Other national labs and universities have tackled the tough problem of how to use robotics in an unstructured environment. "We are making progress," says Noakes, "but our goal is to make things ten times better than they are now." One way Noakes is improving things is developing sensor-based methods controls. Until now, engineers have had to build a model of the robot's task, then program the robot based on that model. Noakes and his team want to eliminate the model. "The goal is to do a real task, such as remove a contaminated part, right away," he says. "We need sensor-based systems that provide correction while interacting with the environment." Noakes is experimenting with torch cutting and saw cutting projects using sensor tools that draw from environmental cues and sensory data to perform the task.

Although the Department of Energy pays for most of Noakes' research, other government agencies and private companies can contract with ORNL. For instance, from 1989 to 1992, NASA paid ORNL to test the remote assembly of space station trusses. Says Noakes, "We did some early prototypes for space station robotics."

Noakes says he will remain in robotics for the next five to 10 years, provided the funding lasts. But if he has to switch engineering areas, the automotive field is his choice. "I've always been interested in high-efficiency automotive systems," he says, "particularly fuel cells."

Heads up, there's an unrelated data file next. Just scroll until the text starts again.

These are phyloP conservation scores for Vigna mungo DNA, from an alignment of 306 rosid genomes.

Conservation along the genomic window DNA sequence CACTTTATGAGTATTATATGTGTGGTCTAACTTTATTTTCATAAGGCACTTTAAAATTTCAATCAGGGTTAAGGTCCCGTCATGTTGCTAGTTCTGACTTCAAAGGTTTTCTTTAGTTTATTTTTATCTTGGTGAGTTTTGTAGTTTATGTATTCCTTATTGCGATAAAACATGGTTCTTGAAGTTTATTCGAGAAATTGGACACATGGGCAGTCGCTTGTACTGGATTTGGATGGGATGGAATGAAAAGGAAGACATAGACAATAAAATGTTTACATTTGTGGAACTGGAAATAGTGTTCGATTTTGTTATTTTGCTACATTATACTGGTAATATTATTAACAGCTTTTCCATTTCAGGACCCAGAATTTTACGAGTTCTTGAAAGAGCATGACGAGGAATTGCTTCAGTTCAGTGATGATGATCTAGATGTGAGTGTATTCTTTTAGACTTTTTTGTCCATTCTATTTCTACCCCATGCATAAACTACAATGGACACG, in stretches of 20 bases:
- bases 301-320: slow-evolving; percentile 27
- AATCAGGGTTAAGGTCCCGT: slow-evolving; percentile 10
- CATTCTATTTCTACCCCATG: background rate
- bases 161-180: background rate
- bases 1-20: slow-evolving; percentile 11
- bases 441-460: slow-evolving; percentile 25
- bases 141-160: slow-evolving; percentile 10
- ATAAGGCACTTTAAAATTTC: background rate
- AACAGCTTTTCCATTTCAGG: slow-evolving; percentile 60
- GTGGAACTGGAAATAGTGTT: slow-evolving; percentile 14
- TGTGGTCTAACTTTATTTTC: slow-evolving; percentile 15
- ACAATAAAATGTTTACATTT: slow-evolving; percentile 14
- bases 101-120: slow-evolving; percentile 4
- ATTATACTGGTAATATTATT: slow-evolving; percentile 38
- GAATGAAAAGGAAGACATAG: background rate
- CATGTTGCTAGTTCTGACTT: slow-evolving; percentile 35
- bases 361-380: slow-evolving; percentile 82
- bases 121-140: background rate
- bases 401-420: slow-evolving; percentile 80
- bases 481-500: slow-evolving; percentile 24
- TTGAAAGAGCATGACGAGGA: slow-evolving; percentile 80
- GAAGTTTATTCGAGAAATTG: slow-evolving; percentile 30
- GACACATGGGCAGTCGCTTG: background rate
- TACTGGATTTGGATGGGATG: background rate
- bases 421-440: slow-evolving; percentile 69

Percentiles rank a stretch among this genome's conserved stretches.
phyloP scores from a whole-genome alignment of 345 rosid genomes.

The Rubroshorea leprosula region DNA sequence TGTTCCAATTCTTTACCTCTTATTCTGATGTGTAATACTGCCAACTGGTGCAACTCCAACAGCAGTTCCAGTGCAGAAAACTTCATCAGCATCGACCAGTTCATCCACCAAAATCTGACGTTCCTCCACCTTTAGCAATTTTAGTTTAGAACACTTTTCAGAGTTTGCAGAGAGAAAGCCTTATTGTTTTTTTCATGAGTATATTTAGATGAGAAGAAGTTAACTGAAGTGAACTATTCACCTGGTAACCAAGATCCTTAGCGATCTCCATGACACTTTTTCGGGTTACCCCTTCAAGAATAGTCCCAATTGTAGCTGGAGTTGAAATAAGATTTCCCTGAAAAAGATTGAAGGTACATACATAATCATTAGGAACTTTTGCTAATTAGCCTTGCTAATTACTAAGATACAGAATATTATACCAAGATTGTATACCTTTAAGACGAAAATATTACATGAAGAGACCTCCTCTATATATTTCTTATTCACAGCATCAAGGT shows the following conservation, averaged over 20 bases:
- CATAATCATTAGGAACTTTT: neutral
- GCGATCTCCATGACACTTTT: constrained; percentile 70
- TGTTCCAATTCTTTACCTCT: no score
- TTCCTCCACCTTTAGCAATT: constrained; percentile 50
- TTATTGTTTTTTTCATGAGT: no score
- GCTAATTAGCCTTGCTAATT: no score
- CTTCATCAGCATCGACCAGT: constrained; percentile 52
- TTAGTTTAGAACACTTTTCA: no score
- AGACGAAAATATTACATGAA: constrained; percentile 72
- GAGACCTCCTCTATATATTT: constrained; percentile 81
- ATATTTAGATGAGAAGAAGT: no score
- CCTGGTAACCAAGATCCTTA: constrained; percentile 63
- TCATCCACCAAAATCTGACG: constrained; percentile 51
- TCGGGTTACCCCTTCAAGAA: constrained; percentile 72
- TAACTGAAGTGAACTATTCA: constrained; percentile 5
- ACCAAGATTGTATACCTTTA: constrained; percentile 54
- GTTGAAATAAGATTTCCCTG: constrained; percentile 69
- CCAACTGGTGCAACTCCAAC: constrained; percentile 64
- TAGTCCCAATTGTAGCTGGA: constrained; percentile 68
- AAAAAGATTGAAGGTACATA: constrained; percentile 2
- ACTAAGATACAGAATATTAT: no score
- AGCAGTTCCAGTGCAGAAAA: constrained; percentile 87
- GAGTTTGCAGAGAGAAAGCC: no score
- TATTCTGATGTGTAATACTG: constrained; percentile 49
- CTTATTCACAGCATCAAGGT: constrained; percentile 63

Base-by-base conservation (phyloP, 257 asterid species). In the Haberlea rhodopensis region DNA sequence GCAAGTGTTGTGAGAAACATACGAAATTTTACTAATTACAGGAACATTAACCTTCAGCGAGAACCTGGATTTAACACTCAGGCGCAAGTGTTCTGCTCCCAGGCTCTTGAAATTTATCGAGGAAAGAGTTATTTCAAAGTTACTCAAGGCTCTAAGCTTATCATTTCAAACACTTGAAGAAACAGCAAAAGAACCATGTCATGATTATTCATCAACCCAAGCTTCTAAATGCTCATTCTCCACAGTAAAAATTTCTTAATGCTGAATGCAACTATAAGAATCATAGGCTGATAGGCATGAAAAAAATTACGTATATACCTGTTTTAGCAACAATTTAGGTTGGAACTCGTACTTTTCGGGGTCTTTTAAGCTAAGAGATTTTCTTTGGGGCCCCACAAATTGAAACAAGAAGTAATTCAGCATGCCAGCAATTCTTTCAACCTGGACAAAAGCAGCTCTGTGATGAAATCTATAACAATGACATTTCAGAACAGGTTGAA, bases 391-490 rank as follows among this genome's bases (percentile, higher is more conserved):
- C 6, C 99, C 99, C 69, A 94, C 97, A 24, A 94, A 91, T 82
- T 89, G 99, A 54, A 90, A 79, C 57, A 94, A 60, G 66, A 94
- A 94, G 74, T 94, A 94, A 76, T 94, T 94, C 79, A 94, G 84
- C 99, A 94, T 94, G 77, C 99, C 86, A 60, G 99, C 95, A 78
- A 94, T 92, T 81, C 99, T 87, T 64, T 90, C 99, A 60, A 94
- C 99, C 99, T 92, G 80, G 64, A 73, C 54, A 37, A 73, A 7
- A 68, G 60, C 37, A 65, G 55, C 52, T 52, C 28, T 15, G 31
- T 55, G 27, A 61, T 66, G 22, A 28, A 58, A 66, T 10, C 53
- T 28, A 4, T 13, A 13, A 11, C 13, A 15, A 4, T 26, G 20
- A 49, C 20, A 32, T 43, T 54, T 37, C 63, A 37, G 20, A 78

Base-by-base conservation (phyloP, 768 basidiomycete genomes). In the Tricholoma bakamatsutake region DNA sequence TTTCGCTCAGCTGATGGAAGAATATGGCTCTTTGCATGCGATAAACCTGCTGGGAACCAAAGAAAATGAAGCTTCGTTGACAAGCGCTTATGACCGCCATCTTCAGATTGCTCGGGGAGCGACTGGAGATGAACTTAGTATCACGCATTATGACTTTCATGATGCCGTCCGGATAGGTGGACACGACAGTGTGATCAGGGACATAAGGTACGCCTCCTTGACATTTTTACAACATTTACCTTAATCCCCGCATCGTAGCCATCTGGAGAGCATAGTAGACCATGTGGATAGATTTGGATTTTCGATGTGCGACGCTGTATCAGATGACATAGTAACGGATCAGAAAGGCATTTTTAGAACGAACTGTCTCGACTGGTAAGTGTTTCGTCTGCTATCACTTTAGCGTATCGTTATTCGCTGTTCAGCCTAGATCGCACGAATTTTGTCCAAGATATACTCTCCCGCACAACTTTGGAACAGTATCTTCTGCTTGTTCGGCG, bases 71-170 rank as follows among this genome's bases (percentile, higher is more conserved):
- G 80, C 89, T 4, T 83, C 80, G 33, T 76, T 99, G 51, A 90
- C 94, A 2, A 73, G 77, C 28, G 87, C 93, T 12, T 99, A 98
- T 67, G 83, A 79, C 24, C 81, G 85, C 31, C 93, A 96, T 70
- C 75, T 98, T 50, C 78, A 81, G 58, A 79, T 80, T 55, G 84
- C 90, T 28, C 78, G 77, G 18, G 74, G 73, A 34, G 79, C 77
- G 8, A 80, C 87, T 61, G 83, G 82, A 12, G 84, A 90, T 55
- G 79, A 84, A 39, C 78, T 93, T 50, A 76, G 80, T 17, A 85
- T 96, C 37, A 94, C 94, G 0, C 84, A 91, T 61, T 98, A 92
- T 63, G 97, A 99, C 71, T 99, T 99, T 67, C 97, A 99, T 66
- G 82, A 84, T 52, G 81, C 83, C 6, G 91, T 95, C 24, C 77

In fact, his hobbies express his passion for combining mechanics with speed. He used to fly a Cessna 150 until tuition and family responsibilities made it financially impossible. But he still solo races in a 1986 Corvette. "It's good for stress relief," says Noakes, who's married and has two young boys.

Noakes is working on his doctoral dissertation and expects to get a Ph.D. in engineering science later this year. "I'm pretty fortunate," admits Noakes. "Robotics projects are fulfilling for me, and I enjoy working in research and development." And people in Chernobyl and other areas around the world are safer because of his passion.


Janice Arenofsky is a freelance writer in Scottsdale, Arizona.


Progressive Engineer